The only time I'm not plugged in is  when I pull the coach next to the house for overnight before I leave in the AM.

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I only had 4 batteries to start with.  Prior to going on a trip In June I test all of them with a meter & hydrometer, they all tested good.   I was keeping my eye out for AGM batteries but Sam's didn't have any in stock, believe me I looked. 

Late July I was in SD and all of a sudden I saw something strange on the inverter panel as to charging status.  First thing I did was check the batteries with a meter, sure enough, one was toast.  Luckily I was parked at a Sams club, the didn't have AGM's but they did have the better flooded type.  They even installed them for me. the young sales person said they weren't suppose to in a motor home but I gave him the sad old mad story and he said just to pull around back and it was a quick change.  I made him take pictures of the connections, take one battery cable off at a time and lay them on the ground as they came off, and not the position of each battery.  ~30 minutes later I was back in business. 

I can easily make it all night with the 4 batteries powering my residential refrigerator.   I usually run my generator just before I go to bed, and usually they are +75% when I wake up. 

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Just stop by Sam's Club they have GC-2 golf cart for $90. They also have EGC2 $125. They are both Duracell. I'm not sure what the difference is between the two and there was no one there to help me...lol.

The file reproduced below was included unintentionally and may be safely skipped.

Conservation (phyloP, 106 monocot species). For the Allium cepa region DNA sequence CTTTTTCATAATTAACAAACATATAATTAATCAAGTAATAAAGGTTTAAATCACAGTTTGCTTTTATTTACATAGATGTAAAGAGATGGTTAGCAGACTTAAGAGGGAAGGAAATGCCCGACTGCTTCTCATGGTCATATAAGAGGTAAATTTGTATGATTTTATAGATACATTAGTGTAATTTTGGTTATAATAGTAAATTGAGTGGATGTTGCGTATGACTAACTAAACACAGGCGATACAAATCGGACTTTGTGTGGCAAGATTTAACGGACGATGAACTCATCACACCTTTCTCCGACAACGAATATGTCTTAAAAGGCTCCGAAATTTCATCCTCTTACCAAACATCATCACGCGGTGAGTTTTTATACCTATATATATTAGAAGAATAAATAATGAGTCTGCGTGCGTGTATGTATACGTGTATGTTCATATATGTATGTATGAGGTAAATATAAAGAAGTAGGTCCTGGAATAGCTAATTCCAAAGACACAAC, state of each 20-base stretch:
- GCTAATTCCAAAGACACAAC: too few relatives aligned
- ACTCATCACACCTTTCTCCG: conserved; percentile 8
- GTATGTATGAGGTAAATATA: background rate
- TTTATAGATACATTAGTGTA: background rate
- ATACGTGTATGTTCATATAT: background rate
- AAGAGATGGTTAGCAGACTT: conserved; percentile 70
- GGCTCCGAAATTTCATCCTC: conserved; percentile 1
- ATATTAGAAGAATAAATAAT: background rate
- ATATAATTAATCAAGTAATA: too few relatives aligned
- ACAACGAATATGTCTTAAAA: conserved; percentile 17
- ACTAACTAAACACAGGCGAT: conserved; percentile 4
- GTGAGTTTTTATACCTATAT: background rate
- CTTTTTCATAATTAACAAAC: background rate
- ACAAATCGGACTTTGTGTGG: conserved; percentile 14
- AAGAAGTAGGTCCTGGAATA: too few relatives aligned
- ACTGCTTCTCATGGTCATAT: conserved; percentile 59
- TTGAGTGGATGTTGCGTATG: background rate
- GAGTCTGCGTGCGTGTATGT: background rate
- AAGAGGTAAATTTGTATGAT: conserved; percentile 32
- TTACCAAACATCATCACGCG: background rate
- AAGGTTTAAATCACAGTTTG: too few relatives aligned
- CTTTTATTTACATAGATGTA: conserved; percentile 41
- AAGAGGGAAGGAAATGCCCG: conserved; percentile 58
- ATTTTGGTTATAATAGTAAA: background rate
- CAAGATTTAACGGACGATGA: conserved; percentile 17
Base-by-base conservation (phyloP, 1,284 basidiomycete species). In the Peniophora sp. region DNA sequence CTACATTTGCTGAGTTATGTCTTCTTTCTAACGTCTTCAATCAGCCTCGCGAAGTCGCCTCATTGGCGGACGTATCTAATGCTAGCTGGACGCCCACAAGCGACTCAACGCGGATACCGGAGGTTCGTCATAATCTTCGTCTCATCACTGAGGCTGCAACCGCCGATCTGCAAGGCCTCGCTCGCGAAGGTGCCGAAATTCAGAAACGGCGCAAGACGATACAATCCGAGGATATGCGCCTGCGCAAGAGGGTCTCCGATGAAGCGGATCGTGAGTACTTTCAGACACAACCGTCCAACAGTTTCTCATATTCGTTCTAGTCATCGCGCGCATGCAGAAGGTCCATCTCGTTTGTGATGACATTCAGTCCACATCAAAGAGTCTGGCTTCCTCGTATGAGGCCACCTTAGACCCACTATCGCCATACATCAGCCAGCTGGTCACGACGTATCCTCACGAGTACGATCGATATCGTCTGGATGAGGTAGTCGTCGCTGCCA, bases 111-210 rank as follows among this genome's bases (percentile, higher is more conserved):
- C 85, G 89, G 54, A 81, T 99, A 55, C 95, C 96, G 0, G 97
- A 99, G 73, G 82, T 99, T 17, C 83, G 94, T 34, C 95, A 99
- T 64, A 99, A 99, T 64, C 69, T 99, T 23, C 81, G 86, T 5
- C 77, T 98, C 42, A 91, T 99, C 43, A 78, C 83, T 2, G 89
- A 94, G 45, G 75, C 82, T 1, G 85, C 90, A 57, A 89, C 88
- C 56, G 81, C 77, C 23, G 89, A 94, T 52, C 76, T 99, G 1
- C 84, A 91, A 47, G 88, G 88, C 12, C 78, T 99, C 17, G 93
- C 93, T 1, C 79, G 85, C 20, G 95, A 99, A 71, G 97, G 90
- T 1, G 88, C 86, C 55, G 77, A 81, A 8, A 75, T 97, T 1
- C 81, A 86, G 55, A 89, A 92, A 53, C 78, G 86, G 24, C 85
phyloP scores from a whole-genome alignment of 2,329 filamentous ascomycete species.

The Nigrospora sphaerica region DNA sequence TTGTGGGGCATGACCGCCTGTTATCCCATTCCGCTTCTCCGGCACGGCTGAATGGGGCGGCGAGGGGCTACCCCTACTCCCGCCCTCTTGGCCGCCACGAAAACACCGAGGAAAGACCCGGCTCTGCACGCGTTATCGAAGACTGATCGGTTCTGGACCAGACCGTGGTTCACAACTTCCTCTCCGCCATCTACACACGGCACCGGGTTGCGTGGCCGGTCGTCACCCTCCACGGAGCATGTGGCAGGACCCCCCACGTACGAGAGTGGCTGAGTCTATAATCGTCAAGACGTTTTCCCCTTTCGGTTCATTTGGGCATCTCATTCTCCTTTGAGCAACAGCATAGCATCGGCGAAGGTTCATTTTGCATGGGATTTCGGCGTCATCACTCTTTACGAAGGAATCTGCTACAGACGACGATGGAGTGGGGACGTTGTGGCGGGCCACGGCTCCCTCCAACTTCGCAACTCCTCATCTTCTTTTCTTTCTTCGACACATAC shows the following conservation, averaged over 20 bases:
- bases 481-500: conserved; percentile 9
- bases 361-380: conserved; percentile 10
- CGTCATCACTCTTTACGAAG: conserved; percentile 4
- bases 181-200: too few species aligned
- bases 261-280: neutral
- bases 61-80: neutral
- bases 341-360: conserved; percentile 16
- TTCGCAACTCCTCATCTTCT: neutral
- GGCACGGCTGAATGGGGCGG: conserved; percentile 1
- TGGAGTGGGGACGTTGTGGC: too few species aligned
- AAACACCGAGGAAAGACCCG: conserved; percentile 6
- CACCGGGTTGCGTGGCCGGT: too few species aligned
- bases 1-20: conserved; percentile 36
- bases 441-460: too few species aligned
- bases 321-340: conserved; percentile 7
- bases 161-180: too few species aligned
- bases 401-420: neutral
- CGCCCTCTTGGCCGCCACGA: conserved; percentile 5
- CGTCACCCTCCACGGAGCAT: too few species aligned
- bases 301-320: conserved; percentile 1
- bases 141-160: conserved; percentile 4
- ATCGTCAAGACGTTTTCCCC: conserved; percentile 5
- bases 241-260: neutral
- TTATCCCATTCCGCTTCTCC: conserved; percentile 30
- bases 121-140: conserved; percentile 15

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All you need is 2 12V AGM batteries. Dry and bulged implies they weren’t maintained. The lack of corrosion is reason enough to go AGM plus no watering. I’ve gotten 10 years out of AGMs and we dry camp a fair amount. Yes, the initial cost is more but not over 10 years.

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Yes, I know my problem was lack of maintenance. I have never been good at that with the batteries. I will look into pricing AGM's around here. Not sure if I have the correct charger inverter? I think mine is original?I will look tomorrow to see which one it is.

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Your inverter/charger will likely have 2 AGM settings. I use the AGM2 setting although there’s only a slight difference in the charge voltages.

Once you get the old batteries out… make sure there’s only a large + & - cable (no small wires hooked to them too) and spray the area with baking soda dissolved in water. Pressure wash if possible and paint any bare metal areas. This will put it in the “one and done” category. 

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I recently replaced my batteries in a 2015 Dynasty and considered golf cart batteries but they as well as Exide batteries only had a 6 month warranty. Mine are 6 volt AGM batteries and I went with Full River DC224-6. Not cheap but has a full 2 year warranty.  We are full timers so these never get stored. 
 

Tom Gibbens

’15 Dynasty 

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Some wise sage (on this site) suggested I change to Duracell 6v AGM's (Sam's) for the house batteries vs. wet. I had a fair amount of gassing and buildup with the old wet cells. Installed them a couple of years ago. I look at them on my monthly system check, but that's about all. More expensive than wet and less expensive than Lithium, I feel the trade off is positive since I don't have to mess around cleaning them and the bay every month or so.